Admiral Elmo Zumwalt Jr. (1921-2000) Admiral
Elmo Zumwalt Jr. fought in World War II
, the Korean War
, and the Vietnam War
. Disgusted the U.S. Navy
's systemic racism
in the 1950's, he became the Chief of Naval Operations
in 1970 and worked tirelessly to eliminate it:
There is no black Navy, no white Navy--just one Navy--the United States Navy.
As the Navy's top officer from 1970 to 1974, he sent 121 Z-grams, action messages from him directly to the entire Navy. He tried to eliminate "Mickey Mouse" regulations, things that don't add anything to the fleets' combat readiness and instead subtract immensely from sailors' morale. He brought back sideburns and beards.
Admiral Zumwalt addressed inequality wherever he saw it. He opened up the ranks for women to serve as equals in the face of direct opposition from the Navy's top officers. He remains a controversial figure for the traditionalists, but most contend that he saved the Navy in a time of crisis. He successfully defused the first race-riots in the Navy's history, and even managed to decrease the then rampant drug abuse.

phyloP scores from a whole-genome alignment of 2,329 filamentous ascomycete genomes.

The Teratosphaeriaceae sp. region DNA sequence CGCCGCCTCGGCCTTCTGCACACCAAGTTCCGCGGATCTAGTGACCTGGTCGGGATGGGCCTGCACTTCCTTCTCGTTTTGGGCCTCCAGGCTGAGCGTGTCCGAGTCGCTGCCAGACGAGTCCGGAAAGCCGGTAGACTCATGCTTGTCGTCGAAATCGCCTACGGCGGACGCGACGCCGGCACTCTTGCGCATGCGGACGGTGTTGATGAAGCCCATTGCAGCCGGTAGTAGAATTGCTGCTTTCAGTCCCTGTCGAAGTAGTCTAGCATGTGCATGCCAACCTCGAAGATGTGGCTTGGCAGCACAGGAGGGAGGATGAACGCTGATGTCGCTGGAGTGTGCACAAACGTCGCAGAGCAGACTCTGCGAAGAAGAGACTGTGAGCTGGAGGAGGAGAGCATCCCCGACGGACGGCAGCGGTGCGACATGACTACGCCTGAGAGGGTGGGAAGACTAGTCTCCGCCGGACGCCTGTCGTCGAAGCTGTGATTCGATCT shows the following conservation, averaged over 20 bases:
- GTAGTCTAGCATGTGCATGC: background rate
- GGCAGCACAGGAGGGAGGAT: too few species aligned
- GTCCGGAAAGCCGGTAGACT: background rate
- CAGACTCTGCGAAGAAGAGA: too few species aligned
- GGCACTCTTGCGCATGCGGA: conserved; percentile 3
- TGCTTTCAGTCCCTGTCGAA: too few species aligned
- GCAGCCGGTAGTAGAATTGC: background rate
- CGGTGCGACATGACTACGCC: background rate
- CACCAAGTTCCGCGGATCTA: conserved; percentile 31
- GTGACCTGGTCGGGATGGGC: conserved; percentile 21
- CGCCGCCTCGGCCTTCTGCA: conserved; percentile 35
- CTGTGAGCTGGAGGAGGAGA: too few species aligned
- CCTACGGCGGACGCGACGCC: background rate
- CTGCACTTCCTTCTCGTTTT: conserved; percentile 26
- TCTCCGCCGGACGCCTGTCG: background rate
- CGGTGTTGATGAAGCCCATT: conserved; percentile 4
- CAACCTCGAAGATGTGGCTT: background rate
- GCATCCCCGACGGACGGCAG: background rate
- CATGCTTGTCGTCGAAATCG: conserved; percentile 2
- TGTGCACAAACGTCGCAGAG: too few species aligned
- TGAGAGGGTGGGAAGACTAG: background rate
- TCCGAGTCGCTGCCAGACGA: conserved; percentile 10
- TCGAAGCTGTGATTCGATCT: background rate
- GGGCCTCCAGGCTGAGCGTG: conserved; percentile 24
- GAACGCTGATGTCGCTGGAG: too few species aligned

Today he is a hero to naval officers and enlisted alike, but he remains ultimately a tragic figure. As the head of the brown water navy in Vietnam, the river boat patrol force made famous in Apocalypse Now, he ordered the use of Agent Orange to defoliate the Mekong River banks and delta area. His son, then Lieutenant Elmo Zumwalt III, served under his father. He died of cancer in 1988, cancer suspected to have been caused by his exposure to Agent Orange in Vietnam.
Admiral Zumwalt believed that Agent Orange killed his son, but he swore that he would have given the order to use it over again. He felt he had to use the substance to save sailors' lives in the violent, bloody conflicts along the Mekong. Speaking about his role in his son's death, he says:
It is the first thing I think of when I awake in the morning and the last thing I remember when I go to sleep at night.
This act of sacrifice epitomizes his view on leadership--he always put his sailors first.